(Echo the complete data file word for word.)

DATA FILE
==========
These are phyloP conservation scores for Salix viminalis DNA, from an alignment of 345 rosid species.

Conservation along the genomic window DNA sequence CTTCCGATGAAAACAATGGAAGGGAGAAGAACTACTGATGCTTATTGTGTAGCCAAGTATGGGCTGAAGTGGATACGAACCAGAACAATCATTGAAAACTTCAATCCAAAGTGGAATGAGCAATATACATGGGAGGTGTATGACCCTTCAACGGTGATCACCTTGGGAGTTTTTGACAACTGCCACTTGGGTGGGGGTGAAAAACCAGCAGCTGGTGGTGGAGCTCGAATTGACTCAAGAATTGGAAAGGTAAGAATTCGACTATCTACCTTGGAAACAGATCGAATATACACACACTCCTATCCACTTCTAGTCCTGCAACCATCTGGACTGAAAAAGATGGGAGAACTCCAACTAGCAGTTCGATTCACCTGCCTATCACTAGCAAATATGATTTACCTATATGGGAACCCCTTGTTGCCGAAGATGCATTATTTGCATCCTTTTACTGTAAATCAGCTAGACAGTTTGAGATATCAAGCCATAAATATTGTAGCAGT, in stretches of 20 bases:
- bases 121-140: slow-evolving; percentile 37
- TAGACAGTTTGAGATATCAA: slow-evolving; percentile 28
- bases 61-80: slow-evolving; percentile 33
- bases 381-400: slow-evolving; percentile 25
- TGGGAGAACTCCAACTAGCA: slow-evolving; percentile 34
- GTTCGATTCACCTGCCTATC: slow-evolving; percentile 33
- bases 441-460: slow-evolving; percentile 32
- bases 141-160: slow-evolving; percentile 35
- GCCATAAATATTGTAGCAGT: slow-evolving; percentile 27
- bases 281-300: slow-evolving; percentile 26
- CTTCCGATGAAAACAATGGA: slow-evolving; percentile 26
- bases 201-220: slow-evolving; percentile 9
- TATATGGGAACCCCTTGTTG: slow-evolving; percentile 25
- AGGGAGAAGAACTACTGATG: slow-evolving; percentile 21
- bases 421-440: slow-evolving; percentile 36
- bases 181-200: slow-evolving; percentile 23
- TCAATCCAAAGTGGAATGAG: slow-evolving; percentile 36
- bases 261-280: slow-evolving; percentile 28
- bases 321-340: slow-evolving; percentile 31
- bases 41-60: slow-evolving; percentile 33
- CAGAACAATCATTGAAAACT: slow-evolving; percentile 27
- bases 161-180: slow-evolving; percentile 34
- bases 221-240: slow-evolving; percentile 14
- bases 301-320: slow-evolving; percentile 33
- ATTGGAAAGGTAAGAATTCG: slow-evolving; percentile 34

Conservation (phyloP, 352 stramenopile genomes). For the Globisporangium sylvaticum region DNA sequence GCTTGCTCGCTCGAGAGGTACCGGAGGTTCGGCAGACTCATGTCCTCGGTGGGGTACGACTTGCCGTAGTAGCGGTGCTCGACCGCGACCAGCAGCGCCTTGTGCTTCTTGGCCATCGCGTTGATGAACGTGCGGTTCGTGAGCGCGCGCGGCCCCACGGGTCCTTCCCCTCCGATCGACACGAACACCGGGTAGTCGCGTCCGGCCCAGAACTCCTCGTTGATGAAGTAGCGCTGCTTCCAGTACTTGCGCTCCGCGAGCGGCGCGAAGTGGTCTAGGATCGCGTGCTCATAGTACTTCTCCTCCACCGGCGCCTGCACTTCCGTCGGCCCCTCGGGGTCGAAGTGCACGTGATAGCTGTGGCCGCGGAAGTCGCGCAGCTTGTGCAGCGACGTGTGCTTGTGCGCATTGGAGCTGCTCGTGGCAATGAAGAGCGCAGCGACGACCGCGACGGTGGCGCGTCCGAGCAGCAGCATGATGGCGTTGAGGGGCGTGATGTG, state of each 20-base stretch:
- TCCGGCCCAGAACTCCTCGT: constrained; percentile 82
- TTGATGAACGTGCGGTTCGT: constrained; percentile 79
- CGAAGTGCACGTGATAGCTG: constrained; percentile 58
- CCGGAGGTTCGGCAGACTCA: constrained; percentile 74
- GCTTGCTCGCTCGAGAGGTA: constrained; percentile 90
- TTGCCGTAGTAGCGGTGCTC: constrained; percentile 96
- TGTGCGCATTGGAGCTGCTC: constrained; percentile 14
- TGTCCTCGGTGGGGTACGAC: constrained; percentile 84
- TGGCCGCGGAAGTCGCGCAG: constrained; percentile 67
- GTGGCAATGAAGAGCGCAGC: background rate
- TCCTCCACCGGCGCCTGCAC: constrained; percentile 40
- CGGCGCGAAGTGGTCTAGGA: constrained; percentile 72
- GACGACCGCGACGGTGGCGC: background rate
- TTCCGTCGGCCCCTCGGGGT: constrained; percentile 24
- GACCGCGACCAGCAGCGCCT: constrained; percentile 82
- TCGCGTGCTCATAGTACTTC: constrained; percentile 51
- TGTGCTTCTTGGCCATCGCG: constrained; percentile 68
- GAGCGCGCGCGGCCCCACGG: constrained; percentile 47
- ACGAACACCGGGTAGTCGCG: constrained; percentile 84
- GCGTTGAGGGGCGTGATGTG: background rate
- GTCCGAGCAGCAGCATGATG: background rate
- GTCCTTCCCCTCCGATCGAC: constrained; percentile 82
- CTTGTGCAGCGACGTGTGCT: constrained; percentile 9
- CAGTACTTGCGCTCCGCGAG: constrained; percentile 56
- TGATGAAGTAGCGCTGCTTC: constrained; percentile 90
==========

These are phyloP conservation scores for Salix viminalis DNA, from an alignment of 345 rosid species.

Conservation along the genomic window DNA sequence CTTCCGATGAAAACAATGGAAGGGAGAAGAACTACTGATGCTTATTGTGTAGCCAAGTATGGGCTGAAGTGGATACGAACCAGAACAATCATTGAAAACTTCAATCCAAAGTGGAATGAGCAATATACATGGGAGGTGTATGACCCTTCAACGGTGATCACCTTGGGAGTTTTTGACAACTGCCACTTGGGTGGGGGTGAAAAACCAGCAGCTGGTGGTGGAGCTCGAATTGACTCAAGAATTGGAAAGGTAAGAATTCGACTATCTACCTTGGAAACAGATCGAATATACACACACTCCTATCCACTTCTAGTCCTGCAACCATCTGGACTGAAAAAGATGGGAGAACTCCAACTAGCAGTTCGATTCACCTGCCTATCACTAGCAAATATGATTTACCTATATGGGAACCCCTTGTTGCCGAAGATGCATTATTTGCATCCTTTTACTGTAAATCAGCTAGACAGTTTGAGATATCAAGCCATAAATATTGTAGCAGT, in stretches of 20 bases:
- bases 121-140: slow-evolving; percentile 37
- TAGACAGTTTGAGATATCAA: slow-evolving; percentile 28
- bases 61-80: slow-evolving; percentile 33
- bases 381-400: slow-evolving; percentile 25
- TGGGAGAACTCCAACTAGCA: slow-evolving; percentile 34
- GTTCGATTCACCTGCCTATC: slow-evolving; percentile 33
- bases 441-460: slow-evolving; percentile 32
- bases 141-160: slow-evolving; percentile 35
- GCCATAAATATTGTAGCAGT: slow-evolving; percentile 27
- bases 281-300: slow-evolving; percentile 26
- CTTCCGATGAAAACAATGGA: slow-evolving; percentile 26
- bases 201-220: slow-evolving; percentile 9
- TATATGGGAACCCCTTGTTG: slow-evolving; percentile 25
- AGGGAGAAGAACTACTGATG: slow-evolving; percentile 21
- bases 421-440: slow-evolving; percentile 36
- bases 181-200: slow-evolving; percentile 23
- TCAATCCAAAGTGGAATGAG: slow-evolving; percentile 36
- bases 261-280: slow-evolving; percentile 28
- bases 321-340: slow-evolving; percentile 31
- bases 41-60: slow-evolving; percentile 33
- CAGAACAATCATTGAAAACT: slow-evolving; percentile 27
- bases 161-180: slow-evolving; percentile 34
- bases 221-240: slow-evolving; percentile 14
- bases 301-320: slow-evolving; percentile 33
- ATTGGAAAGGTAAGAATTCG: slow-evolving; percentile 34

Conservation (phyloP, 352 stramenopile genomes). For the Globisporangium sylvaticum region DNA sequence GCTTGCTCGCTCGAGAGGTACCGGAGGTTCGGCAGACTCATGTCCTCGGTGGGGTACGACTTGCCGTAGTAGCGGTGCTCGACCGCGACCAGCAGCGCCTTGTGCTTCTTGGCCATCGCGTTGATGAACGTGCGGTTCGTGAGCGCGCGCGGCCCCACGGGTCCTTCCCCTCCGATCGACACGAACACCGGGTAGTCGCGTCCGGCCCAGAACTCCTCGTTGATGAAGTAGCGCTGCTTCCAGTACTTGCGCTCCGCGAGCGGCGCGAAGTGGTCTAGGATCGCGTGCTCATAGTACTTCTCCTCCACCGGCGCCTGCACTTCCGTCGGCCCCTCGGGGTCGAAGTGCACGTGATAGCTGTGGCCGCGGAAGTCGCGCAGCTTGTGCAGCGACGTGTGCTTGTGCGCATTGGAGCTGCTCGTGGCAATGAAGAGCGCAGCGACGACCGCGACGGTGGCGCGTCCGAGCAGCAGCATGATGGCGTTGAGGGGCGTGATGTG, state of each 20-base stretch:
- TCCGGCCCAGAACTCCTCGT: constrained; percentile 82
- TTGATGAACGTGCGGTTCGT: constrained; percentile 79
- CGAAGTGCACGTGATAGCTG: constrained; percentile 58
- CCGGAGGTTCGGCAGACTCA: constrained; percentile 74
- GCTTGCTCGCTCGAGAGGTA: constrained; percentile 90
- TTGCCGTAGTAGCGGTGCTC: constrained; percentile 96
- TGTGCGCATTGGAGCTGCTC: constrained; percentile 14
- TGTCCTCGGTGGGGTACGAC: constrained; percentile 84
- TGGCCGCGGAAGTCGCGCAG: constrained; percentile 67
- GTGGCAATGAAGAGCGCAGC: background rate
- TCCTCCACCGGCGCCTGCAC: constrained; percentile 40
- CGGCGCGAAGTGGTCTAGGA: constrained; percentile 72
- GACGACCGCGACGGTGGCGC: background rate
- TTCCGTCGGCCCCTCGGGGT: constrained; percentile 24
- GACCGCGACCAGCAGCGCCT: constrained; percentile 82
- TCGCGTGCTCATAGTACTTC: constrained; percentile 51
- TGTGCTTCTTGGCCATCGCG: constrained; percentile 68
- GAGCGCGCGCGGCCCCACGG: constrained; percentile 47
- ACGAACACCGGGTAGTCGCG: constrained; percentile 84
- GCGTTGAGGGGCGTGATGTG: background rate
- GTCCGAGCAGCAGCATGATG: background rate
- GTCCTTCCCCTCCGATCGAC: constrained; percentile 82
- CTTGTGCAGCGACGTGTGCT: constrained; percentile 9
- CAGTACTTGCGCTCCGCGAG: constrained; percentile 56
- TGATGAAGTAGCGCTGCTTC: constrained; percentile 90